Complete Job Description of a Registered Nurse
June 2023

Complete BSN Job Description of a Registered Nurse

Complete Job Description of a Registered Nurse

BSN Job for a Registered Nurse

The BSN job description for an RN is to identify and monitor a patient’s needs to promote health and wellness. A nursing career is a highly rewarding profession with high growth prospects. According to the US Bureau of Labor Statistics (BLS), employment of RNs is expected to grow by six percent (6%) by 2031.

Registered nurses play an important role in promoting wellness and helping improve the quality of life in the community. There are great opportunities in the healthcare industry for those who are considering the RN career including job security, high salaries, and great advancement potential.

What is the Difference Between an RN and a BSN?

One is a nursing license and one is a type of nursing education. An RN is a state issued license to practice nursing. A BSN is a four year undergraduate degree. However, nurses can have an RN licenses with a two year associate’s degree, four year degree, or graduate degree. Below are the different levels of qualification and competency for RNs.

Type of NurseDescription
RN-ADNAn RN with a two year Associate Degree in Nursing or ADN.
RN-BSNAn RN with a four year Bachelor of Science in Nursing or BSN degree.
APRNRNs with a master’s degree or doctoral degree in nursing.
They must be licensed as an RN and be board-certified in their area of specialization.

What are the Training & Certification Requirements for an RN?

There are several ways you can meet the RN certification requirement in nursing school. An aspiring registered nurse may earn an associate degree in nursing (ADN), a bachelor’s of science in nursing (BSN degree), or a diploma from an accredited and approved nursing program.

What is a Practical Nursing Diploma?

A Practical Nursing Diploma is a certificate program that typically takes nine months to one year to complete and prepares nurses for a career in practical nursing. The program covers a wide variety of topics, including anatomy, physiology, pharmacology, medical terminology, health assessments, nutrition, and nursing theory and practice. Students also learn about patient care and how to carry out common health care procedures, such as administering medication and wound care. Upon completion of the program, graduates are awarded a Practical Nursing Diploma. Then they can sit for the NCLEX PN state board exams to become Licensed Practical Nurses (LPNs) or Licensed Vocational Nurses (LVNs).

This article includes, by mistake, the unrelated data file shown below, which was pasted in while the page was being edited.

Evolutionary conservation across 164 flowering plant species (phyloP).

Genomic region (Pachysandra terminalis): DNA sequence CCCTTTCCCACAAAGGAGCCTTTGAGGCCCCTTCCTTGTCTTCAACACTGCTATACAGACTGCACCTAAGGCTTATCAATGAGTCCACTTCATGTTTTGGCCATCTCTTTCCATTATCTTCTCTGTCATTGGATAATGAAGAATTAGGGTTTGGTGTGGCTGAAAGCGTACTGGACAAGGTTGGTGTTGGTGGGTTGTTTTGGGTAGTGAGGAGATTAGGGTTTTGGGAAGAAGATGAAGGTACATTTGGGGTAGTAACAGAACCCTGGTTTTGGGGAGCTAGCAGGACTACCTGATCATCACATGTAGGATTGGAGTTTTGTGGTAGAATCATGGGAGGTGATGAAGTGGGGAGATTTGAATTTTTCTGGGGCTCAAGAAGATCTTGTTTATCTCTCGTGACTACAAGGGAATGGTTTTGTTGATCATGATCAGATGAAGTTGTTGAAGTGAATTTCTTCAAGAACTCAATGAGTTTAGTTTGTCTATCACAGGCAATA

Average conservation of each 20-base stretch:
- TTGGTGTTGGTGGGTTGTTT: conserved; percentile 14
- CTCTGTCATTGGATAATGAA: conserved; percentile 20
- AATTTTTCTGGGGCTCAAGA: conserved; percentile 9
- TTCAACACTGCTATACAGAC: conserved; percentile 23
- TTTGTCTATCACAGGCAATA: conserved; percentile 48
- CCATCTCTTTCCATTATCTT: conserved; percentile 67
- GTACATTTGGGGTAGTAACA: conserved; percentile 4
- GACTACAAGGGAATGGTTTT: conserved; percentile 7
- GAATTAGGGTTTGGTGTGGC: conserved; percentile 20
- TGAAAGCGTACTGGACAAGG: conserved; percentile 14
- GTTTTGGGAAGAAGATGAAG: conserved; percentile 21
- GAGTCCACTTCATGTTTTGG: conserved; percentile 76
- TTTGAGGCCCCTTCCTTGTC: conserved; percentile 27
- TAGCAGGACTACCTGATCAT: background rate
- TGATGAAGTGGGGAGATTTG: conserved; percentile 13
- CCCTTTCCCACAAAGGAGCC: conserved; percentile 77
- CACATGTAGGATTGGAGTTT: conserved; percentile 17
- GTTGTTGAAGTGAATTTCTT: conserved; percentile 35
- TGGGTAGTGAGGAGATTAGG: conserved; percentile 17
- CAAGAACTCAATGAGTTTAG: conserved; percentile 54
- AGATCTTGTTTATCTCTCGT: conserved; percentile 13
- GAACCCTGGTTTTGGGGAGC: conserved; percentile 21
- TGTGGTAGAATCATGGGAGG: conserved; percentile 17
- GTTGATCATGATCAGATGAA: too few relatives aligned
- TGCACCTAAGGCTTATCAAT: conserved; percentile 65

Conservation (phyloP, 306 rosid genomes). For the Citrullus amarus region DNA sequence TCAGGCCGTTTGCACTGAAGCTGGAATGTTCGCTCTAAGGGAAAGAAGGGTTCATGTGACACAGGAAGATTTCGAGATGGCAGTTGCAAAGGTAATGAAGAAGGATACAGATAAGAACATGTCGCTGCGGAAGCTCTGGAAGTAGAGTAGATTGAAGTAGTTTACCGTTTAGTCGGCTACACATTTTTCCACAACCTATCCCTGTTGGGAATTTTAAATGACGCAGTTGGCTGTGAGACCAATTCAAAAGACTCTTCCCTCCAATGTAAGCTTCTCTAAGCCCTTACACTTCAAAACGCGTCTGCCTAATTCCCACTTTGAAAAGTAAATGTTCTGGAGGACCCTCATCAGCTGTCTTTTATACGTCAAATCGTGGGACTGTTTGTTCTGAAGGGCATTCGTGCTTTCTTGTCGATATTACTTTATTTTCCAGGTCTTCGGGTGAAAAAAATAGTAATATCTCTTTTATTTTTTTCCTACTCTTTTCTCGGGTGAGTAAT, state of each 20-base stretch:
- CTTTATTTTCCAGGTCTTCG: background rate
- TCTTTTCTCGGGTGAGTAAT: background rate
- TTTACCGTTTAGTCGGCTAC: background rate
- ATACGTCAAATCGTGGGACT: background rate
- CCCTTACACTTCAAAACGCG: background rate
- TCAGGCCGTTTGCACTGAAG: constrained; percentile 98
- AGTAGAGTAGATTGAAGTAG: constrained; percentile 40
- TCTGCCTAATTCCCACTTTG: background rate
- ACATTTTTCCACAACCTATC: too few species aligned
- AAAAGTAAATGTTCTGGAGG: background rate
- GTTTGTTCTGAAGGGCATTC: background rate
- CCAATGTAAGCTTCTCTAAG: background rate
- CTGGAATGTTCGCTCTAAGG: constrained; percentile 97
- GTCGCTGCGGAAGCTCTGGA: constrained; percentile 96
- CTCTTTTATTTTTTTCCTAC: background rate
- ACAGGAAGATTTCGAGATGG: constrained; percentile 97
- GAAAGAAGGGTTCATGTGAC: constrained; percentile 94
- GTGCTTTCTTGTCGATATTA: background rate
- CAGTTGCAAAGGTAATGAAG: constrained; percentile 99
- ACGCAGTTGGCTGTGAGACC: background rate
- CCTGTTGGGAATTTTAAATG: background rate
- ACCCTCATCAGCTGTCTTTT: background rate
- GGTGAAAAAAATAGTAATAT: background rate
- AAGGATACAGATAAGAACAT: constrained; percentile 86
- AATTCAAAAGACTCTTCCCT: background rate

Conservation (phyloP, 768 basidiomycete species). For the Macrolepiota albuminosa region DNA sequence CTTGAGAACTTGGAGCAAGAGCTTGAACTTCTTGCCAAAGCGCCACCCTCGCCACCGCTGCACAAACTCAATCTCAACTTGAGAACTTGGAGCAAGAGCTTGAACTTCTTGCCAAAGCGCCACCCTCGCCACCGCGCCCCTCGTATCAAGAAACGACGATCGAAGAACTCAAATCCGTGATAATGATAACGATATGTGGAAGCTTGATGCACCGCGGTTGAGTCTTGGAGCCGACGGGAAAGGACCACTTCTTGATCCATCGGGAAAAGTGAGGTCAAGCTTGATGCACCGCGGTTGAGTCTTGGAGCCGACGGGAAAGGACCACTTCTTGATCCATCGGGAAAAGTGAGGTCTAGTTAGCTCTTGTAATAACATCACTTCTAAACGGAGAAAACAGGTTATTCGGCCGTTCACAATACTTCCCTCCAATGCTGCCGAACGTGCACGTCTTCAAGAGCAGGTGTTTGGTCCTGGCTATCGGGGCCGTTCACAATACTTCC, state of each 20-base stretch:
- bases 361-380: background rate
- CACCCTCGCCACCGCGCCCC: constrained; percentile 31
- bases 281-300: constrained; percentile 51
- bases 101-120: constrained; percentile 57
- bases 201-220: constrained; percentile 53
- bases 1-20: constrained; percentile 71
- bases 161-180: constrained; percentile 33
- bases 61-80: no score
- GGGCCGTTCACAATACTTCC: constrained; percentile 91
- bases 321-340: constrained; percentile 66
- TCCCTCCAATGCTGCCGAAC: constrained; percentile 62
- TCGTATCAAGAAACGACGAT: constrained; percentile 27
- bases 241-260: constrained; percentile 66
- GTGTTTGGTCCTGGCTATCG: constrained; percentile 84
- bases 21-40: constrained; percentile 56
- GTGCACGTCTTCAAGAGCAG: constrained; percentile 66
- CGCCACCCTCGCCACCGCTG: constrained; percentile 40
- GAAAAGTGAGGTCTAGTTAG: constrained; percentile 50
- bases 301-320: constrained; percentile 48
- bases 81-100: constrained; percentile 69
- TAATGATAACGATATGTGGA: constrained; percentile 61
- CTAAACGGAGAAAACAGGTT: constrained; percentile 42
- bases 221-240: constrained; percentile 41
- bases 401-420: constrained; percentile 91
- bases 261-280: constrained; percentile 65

What is an ADN Degree in Nursing?

Can I Become an RN Without a BSN degree? Yes. An ADN (Associate Degree in Nursing) is an undergraduate academic degree program that provides students with the foundational knowledge needed to pursue a career path in nursing. It typically takes two years to complete and includes coursework, clinical skills, and laboratory experience. Upon completion of the program, students must pass the National Council Licensure Examination for Registered Nurses (NCLEX RN) standardized exam in order to become licensed registered nurses. This degree serves as the first step for ADN graduates toward a BSN or higher-level degree program.

What is a BSN Degree in Nursing?

A Bachelor of Science in Nursing (BSN) is an entry-level nursing degree that is required for many nursing positions in hospitals, clinics, and other healthcare facilities. A bachelor’s in nursing (BSN) from a college or university usually takes four years to complete, whereas an associate degree takes two years in a community or junior college. It is a common way to obtain licensure as an RN. Most employers prefer to hire BSN qualified nurses because studies have shown the additional education leads to better patient outcomes and patient health. And, a nurse holding a BSN degree can make more money than other nurses.

What are the Different Bachelor’s Degrees for Nurses?

  • Traditional BSN program: A four-year program that is for students new to the healthcare field and nursing. The program includes general class, core classes and hands on training.
  • Accelerated BSN program: Nursing schools offer this entry level nursing practice program to individuals who already have a bachelor’s degree in another field to obtain a nursing degree within a shorter amount of time.